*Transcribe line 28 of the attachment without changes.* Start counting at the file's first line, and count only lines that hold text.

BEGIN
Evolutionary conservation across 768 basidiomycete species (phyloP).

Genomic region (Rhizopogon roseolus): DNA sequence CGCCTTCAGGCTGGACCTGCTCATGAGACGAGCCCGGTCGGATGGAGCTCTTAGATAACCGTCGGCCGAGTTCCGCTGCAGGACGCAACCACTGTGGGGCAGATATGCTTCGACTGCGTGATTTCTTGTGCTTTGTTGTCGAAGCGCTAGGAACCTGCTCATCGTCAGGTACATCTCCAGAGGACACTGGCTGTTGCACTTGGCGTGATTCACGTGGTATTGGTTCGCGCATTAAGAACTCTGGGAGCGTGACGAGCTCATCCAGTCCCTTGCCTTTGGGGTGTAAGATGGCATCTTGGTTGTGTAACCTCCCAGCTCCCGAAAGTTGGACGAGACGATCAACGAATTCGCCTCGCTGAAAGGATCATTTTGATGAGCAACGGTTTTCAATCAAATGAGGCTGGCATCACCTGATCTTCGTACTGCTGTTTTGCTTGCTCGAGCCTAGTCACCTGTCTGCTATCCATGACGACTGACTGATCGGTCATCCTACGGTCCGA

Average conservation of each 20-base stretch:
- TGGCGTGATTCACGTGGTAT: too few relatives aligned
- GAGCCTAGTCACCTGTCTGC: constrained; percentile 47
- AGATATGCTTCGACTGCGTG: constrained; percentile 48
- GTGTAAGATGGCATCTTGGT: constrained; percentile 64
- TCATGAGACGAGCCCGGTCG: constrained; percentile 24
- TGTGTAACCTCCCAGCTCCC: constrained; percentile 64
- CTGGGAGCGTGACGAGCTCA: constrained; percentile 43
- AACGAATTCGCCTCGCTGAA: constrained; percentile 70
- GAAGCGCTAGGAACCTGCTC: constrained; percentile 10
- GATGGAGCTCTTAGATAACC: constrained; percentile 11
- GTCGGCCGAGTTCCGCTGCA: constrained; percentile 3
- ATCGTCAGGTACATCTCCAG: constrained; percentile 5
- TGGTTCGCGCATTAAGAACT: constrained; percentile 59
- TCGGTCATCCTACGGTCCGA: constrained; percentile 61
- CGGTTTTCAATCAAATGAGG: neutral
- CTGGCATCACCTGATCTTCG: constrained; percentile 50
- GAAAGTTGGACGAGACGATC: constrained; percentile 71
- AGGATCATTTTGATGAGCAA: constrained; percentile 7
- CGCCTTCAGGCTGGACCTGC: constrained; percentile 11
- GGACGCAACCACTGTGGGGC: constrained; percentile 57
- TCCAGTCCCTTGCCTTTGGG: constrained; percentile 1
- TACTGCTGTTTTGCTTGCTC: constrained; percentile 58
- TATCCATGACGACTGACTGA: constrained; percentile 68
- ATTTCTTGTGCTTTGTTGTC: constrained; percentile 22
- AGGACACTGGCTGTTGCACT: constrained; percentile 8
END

- AGGACACTGGCTGTTGCACT: constrained; percentile 8